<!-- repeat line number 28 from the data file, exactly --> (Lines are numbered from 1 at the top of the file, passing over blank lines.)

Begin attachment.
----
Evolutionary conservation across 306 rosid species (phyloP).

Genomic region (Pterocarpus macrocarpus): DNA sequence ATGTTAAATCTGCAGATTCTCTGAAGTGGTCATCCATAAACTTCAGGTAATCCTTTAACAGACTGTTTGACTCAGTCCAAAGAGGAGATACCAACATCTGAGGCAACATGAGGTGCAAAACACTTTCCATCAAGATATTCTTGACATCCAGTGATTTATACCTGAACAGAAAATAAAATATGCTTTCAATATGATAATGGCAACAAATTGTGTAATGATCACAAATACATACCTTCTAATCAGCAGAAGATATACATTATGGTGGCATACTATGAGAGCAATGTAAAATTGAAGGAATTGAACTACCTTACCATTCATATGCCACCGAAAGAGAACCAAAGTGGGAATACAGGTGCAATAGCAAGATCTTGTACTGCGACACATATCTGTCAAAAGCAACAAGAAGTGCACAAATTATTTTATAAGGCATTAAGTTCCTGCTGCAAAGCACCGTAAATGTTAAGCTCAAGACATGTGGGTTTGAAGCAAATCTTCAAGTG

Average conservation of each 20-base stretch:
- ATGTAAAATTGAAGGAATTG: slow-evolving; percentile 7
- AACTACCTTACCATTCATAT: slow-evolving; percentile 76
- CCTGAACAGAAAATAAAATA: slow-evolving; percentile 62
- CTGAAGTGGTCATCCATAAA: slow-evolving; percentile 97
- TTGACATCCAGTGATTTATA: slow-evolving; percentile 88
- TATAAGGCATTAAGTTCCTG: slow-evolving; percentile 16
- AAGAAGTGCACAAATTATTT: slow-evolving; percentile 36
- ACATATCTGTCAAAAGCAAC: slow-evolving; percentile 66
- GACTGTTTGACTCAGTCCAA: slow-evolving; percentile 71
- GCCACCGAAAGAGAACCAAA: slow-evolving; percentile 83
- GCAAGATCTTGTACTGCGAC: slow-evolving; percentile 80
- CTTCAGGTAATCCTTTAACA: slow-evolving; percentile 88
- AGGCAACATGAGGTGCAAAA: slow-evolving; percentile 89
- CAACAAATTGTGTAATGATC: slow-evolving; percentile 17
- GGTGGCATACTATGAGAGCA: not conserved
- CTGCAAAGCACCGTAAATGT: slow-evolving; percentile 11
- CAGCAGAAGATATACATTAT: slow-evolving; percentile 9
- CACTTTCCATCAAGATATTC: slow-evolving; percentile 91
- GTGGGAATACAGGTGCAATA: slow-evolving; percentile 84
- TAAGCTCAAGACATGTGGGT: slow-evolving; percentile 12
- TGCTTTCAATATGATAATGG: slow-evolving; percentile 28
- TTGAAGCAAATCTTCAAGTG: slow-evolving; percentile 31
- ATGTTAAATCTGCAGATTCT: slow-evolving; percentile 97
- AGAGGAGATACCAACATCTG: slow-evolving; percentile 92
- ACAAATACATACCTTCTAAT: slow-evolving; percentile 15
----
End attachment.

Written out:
- ACAAATACATACCTTCTAAT: slow-evolving; percentile 15